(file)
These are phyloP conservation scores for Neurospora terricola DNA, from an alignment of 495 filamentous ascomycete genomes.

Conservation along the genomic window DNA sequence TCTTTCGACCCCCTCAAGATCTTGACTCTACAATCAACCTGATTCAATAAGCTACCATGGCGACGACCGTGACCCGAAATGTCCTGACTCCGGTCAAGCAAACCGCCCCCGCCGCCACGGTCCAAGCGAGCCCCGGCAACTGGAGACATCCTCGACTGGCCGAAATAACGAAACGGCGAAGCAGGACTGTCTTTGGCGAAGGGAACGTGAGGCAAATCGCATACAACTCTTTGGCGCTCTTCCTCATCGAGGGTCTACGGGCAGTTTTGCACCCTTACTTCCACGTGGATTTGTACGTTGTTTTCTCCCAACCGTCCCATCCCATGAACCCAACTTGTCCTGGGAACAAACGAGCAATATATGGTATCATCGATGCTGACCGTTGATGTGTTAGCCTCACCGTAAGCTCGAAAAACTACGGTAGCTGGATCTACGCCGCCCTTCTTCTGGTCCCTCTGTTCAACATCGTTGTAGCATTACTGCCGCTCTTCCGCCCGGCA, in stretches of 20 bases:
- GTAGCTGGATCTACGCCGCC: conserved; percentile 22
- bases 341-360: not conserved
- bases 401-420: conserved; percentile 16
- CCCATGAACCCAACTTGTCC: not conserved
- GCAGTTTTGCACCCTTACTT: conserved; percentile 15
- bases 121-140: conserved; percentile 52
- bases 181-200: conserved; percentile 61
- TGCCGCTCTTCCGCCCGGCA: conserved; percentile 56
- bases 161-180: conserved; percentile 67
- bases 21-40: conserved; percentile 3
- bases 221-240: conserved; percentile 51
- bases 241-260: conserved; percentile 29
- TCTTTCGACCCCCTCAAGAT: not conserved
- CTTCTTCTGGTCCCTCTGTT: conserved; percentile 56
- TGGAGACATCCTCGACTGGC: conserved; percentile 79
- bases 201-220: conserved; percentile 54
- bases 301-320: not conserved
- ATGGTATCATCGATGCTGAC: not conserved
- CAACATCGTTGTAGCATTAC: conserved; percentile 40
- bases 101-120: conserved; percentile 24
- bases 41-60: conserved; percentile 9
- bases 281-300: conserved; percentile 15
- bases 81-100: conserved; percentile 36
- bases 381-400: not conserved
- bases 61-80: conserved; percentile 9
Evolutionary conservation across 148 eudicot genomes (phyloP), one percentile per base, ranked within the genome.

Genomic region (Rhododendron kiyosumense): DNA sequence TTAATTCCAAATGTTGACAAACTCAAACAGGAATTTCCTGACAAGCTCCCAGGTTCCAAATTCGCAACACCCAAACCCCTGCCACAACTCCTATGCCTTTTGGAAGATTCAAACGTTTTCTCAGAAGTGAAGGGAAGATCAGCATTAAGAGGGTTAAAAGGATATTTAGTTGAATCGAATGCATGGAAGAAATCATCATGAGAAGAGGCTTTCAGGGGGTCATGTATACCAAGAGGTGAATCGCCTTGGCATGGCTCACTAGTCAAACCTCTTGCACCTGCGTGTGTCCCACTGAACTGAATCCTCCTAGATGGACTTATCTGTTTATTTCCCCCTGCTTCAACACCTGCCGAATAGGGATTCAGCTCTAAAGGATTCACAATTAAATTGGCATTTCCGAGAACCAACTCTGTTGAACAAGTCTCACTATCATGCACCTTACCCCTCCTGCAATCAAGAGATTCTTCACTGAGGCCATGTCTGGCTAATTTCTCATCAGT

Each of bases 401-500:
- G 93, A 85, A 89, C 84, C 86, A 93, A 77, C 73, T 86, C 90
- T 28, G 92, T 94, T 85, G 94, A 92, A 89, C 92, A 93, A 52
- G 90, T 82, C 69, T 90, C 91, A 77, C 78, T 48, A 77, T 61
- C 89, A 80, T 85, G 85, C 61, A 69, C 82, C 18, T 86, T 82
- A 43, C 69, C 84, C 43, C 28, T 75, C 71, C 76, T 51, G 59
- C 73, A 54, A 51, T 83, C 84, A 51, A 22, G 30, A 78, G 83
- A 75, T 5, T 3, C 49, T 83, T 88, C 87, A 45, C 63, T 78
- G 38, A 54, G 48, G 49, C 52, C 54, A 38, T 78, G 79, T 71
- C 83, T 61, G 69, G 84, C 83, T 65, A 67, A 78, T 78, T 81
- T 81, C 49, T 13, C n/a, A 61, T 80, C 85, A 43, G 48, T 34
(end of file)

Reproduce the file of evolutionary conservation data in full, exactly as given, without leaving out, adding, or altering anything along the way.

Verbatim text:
These are phyloP conservation scores for Neurospora terricola DNA, from an alignment of 495 filamentous ascomycete genomes.

Conservation along the genomic window DNA sequence TCTTTCGACCCCCTCAAGATCTTGACTCTACAATCAACCTGATTCAATAAGCTACCATGGCGACGACCGTGACCCGAAATGTCCTGACTCCGGTCAAGCAAACCGCCCCCGCCGCCACGGTCCAAGCGAGCCCCGGCAACTGGAGACATCCTCGACTGGCCGAAATAACGAAACGGCGAAGCAGGACTGTCTTTGGCGAAGGGAACGTGAGGCAAATCGCATACAACTCTTTGGCGCTCTTCCTCATCGAGGGTCTACGGGCAGTTTTGCACCCTTACTTCCACGTGGATTTGTACGTTGTTTTCTCCCAACCGTCCCATCCCATGAACCCAACTTGTCCTGGGAACAAACGAGCAATATATGGTATCATCGATGCTGACCGTTGATGTGTTAGCCTCACCGTAAGCTCGAAAAACTACGGTAGCTGGATCTACGCCGCCCTTCTTCTGGTCCCTCTGTTCAACATCGTTGTAGCATTACTGCCGCTCTTCCGCCCGGCA, in stretches of 20 bases:
- GTAGCTGGATCTACGCCGCC: conserved; percentile 22
- bases 341-360: not conserved
- bases 401-420: conserved; percentile 16
- CCCATGAACCCAACTTGTCC: not conserved
- GCAGTTTTGCACCCTTACTT: conserved; percentile 15
- bases 121-140: conserved; percentile 52
- bases 181-200: conserved; percentile 61
- TGCCGCTCTTCCGCCCGGCA: conserved; percentile 56
- bases 161-180: conserved; percentile 67
- bases 21-40: conserved; percentile 3
- bases 221-240: conserved; percentile 51
- bases 241-260: conserved; percentile 29
- TCTTTCGACCCCCTCAAGAT: not conserved
- CTTCTTCTGGTCCCTCTGTT: conserved; percentile 56
- TGGAGACATCCTCGACTGGC: conserved; percentile 79
- bases 201-220: conserved; percentile 54
- bases 301-320: not conserved
- ATGGTATCATCGATGCTGAC: not conserved
- CAACATCGTTGTAGCATTAC: conserved; percentile 40
- bases 101-120: conserved; percentile 24
- bases 41-60: conserved; percentile 9
- bases 281-300: conserved; percentile 15
- bases 81-100: conserved; percentile 36
- bases 381-400: not conserved
- bases 61-80: conserved; percentile 9
Evolutionary conservation across 148 eudicot genomes (phyloP), one percentile per base, ranked within the genome.

Genomic region (Rhododendron kiyosumense): DNA sequence TTAATTCCAAATGTTGACAAACTCAAACAGGAATTTCCTGACAAGCTCCCAGGTTCCAAATTCGCAACACCCAAACCCCTGCCACAACTCCTATGCCTTTTGGAAGATTCAAACGTTTTCTCAGAAGTGAAGGGAAGATCAGCATTAAGAGGGTTAAAAGGATATTTAGTTGAATCGAATGCATGGAAGAAATCATCATGAGAAGAGGCTTTCAGGGGGTCATGTATACCAAGAGGTGAATCGCCTTGGCATGGCTCACTAGTCAAACCTCTTGCACCTGCGTGTGTCCCACTGAACTGAATCCTCCTAGATGGACTTATCTGTTTATTTCCCCCTGCTTCAACACCTGCCGAATAGGGATTCAGCTCTAAAGGATTCACAATTAAATTGGCATTTCCGAGAACCAACTCTGTTGAACAAGTCTCACTATCATGCACCTTACCCCTCCTGCAATCAAGAGATTCTTCACTGAGGCCATGTCTGGCTAATTTCTCATCAGT

Each of bases 401-500:
- G 93, A 85, A 89, C 84, C 86, A 93, A 77, C 73, T 86, C 90
- T 28, G 92, T 94, T 85, G 94, A 92, A 89, C 92, A 93, A 52
- G 90, T 82, C 69, T 90, C 91, A 77, C 78, T 48, A 77, T 61
- C 89, A 80, T 85, G 85, C 61, A 69, C 82, C 18, T 86, T 82
- A 43, C 69, C 84, C 43, C 28, T 75, C 71, C 76, T 51, G 59
- C 73, A 54, A 51, T 83, C 84, A 51, A 22, G 30, A 78, G 83
- A 75, T 5, T 3, C 49, T 83, T 88, C 87, A 45, C 63, T 78
- G 38, A 54, G 48, G 49, C 52, C 54, A 38, T 78, G 79, T 71
- C 83, T 61, G 69, G 84, C 83, T 65, A 67, A 78, T 78, T 81
- T 81, C 49, T 13, C n/a, A 61, T 80, C 85, A 43, G 48, T 34